Queen Victoria's Jubilee 1887
Wivenhoe celebrations for the Jubilee
Researched and written by Frances Belsham
It seems that Wivenhoe has always been only too happy to celebrate an occasion as with the Queen’s Jubilee in 1887.
On that occasion, Tuesday 28 June 1887, Wivenhoe was decorated with flags and bunting. An evergreen arch entwined with artificial flowers and bunting crossed the road near the Parish Church of St Mary’s. From the church tower to the Lion Pub there extended a cordon of flags. Opposite the Grosvenor Hotel there was a second arch of evergreens. A third arch was erected at the entrance to Wivenhoe Hall.
The celebrations, which would have required a deal of planning, were arranged by a committee which included Dr Samuel Squire, Thomas Corder Goodwin, Capt. William Ham, Rev. H Tyler and a number of other prominent residents.
At 12 noon there was a 21 gun salute from The Quay, under the command of Capt. William Ham. Soon after this, there were seen relays of wagons depositing people on the High Street for the start of the celebrations and events that had been organised.
One of the first events was a dinner for 240 of the poorer and aged residents of the area which took place in the National School. An event described by one local newspaper, where there was a great deal of ‘acclamation, good humour and happiness’ especially when Capt. William Ham and Mr. Edmund Round passed through the dining area.
At 2pm the Committee, the Fire Brigade, the Forresters and other Friendly Societies marched through West Street and High Street to the grounds of Wivenhoe Hall, lent for the occasion by Mr Claude Egerton Green.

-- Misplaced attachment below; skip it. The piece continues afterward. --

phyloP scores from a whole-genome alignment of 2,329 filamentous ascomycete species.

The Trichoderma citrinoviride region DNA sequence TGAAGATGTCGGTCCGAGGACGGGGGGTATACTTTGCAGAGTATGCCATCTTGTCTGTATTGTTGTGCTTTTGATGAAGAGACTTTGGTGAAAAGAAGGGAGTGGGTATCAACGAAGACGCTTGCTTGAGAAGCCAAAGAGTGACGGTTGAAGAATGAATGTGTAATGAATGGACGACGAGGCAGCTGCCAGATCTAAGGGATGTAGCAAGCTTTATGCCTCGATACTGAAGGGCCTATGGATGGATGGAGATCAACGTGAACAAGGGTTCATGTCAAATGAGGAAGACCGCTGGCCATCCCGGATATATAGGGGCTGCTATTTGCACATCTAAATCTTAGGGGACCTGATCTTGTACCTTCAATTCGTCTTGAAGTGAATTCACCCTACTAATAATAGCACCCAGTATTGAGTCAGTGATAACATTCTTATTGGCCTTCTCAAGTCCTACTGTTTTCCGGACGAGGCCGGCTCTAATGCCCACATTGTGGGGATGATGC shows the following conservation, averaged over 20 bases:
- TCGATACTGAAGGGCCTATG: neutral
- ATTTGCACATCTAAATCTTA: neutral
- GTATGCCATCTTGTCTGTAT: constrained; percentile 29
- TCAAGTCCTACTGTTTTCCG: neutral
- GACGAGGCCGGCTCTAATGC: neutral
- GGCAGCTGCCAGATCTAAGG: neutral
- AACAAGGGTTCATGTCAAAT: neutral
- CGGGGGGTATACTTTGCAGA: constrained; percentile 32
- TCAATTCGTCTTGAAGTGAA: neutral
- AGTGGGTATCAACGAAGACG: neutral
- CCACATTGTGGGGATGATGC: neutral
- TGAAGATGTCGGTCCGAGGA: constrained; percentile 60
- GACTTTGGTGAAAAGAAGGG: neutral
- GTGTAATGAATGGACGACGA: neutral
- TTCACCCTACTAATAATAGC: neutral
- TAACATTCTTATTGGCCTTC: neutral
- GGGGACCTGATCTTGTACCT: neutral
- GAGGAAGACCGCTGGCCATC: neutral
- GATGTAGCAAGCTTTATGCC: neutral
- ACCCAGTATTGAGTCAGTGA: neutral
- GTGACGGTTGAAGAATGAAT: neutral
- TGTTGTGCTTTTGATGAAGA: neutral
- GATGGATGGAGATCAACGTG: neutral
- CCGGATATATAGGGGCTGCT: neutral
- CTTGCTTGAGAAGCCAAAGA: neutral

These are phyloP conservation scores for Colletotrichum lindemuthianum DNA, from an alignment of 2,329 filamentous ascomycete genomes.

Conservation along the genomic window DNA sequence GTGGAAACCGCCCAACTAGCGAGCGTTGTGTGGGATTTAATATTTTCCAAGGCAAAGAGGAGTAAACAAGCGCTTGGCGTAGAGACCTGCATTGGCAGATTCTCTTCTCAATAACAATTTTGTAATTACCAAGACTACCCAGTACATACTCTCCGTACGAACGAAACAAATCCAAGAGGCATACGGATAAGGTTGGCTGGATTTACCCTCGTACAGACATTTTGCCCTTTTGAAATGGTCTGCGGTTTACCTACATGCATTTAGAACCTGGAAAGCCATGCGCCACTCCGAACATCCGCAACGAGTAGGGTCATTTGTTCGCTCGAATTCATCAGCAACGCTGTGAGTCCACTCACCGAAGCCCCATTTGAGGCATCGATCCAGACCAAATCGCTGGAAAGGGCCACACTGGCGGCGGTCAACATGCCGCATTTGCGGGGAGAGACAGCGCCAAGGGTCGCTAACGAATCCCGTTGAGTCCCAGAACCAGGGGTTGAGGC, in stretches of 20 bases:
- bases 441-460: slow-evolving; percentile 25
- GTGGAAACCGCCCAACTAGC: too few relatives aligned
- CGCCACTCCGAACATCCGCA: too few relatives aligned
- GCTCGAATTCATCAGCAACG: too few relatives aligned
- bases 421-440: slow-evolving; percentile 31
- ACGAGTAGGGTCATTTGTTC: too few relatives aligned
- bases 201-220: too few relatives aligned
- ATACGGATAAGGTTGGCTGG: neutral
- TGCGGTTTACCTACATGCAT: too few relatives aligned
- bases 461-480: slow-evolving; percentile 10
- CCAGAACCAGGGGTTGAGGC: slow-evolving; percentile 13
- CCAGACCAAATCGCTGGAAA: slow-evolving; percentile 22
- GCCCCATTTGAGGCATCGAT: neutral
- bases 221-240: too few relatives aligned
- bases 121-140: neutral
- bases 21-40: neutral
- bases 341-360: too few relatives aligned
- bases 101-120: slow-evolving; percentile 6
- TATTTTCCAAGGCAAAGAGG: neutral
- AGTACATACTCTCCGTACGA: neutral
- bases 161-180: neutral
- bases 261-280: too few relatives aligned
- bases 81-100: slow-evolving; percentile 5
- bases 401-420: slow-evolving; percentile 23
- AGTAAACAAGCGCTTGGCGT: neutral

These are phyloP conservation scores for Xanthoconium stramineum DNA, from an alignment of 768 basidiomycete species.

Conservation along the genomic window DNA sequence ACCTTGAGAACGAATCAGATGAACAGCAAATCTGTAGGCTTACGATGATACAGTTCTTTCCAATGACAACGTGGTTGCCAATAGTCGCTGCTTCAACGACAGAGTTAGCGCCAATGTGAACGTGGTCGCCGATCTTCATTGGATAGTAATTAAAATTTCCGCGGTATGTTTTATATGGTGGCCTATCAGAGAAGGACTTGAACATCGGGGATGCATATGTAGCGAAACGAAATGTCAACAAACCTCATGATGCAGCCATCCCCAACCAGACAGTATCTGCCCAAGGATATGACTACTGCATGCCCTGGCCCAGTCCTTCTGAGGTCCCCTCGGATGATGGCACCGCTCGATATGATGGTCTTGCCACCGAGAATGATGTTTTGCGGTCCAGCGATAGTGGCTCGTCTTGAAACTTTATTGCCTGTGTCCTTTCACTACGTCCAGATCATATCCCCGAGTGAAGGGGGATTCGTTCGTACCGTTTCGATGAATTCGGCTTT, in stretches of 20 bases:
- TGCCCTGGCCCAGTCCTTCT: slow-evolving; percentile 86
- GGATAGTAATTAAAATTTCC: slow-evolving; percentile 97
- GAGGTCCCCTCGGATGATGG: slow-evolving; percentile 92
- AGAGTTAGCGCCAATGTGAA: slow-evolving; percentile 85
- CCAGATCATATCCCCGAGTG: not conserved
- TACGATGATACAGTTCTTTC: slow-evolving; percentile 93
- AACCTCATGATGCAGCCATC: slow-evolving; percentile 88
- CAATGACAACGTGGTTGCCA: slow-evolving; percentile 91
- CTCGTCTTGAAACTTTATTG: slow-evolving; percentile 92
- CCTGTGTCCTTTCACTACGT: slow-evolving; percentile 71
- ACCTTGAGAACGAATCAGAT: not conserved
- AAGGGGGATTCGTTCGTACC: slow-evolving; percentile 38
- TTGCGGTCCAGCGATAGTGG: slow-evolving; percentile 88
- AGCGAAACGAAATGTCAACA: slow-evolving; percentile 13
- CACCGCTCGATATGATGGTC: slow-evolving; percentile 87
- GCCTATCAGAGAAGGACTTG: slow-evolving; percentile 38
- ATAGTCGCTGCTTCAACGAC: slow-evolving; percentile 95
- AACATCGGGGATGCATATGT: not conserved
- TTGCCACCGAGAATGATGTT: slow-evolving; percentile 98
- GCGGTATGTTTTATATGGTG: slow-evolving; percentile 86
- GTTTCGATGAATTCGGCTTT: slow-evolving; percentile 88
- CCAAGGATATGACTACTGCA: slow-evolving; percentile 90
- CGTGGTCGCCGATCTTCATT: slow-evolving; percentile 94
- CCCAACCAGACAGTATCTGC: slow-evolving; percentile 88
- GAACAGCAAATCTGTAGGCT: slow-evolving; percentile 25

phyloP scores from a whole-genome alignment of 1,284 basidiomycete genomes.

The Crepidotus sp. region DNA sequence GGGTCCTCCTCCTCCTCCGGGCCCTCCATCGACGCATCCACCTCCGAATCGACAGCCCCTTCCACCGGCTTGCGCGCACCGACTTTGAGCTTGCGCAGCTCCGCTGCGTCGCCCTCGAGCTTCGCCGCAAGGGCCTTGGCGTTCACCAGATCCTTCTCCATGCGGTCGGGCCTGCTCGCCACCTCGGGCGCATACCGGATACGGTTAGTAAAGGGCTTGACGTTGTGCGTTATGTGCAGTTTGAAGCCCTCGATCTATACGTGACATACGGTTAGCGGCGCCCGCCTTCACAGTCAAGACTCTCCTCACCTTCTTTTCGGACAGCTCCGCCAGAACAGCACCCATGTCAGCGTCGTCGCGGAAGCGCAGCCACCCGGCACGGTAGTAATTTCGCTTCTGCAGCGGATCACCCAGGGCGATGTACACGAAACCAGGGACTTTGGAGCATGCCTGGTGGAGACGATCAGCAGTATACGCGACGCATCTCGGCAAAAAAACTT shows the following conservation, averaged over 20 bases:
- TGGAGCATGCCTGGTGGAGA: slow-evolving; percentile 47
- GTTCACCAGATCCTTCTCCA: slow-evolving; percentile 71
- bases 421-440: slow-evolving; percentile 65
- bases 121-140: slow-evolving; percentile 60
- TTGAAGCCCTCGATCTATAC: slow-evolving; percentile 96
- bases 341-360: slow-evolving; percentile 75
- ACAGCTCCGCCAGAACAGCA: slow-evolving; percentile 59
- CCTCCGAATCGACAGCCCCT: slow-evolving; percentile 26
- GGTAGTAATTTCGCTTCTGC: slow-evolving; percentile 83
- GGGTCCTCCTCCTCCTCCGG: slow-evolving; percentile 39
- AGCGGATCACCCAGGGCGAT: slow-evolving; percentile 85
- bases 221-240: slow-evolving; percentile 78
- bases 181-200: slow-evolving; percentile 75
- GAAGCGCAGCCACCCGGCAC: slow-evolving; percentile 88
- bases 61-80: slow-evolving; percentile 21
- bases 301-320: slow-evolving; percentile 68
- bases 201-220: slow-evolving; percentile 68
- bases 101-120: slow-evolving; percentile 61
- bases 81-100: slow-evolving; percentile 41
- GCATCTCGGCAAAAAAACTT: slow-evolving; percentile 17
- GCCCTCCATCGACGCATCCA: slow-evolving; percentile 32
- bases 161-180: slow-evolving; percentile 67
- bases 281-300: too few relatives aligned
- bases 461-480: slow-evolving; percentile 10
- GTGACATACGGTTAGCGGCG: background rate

On arrival in the grounds the marching party sang the National Anthem and the fete was declared open by Dr Squire.
Within a roped area athletic events took place and prizes were presented to the winners of each event.
Following this part of the celebrations, at 4pm a free tea was provided in a marquee and all the residents of Wivenhoe were invited.
End of the Day
To end the day’s celebrations an open air concert had been arranged again attended by local residents.
I imagine by the time families started to make their way home there would have been many tired and sleepy children who no doubt ran their heart out to win a prize in a race.
I suspect there could well have been a few sore heads for the adults, and maybe not always so adult, who enjoyed any liquid refreshments that were available.
An occasion I think that will have lingered in the minds to be talked about for some days and probably weeks to come.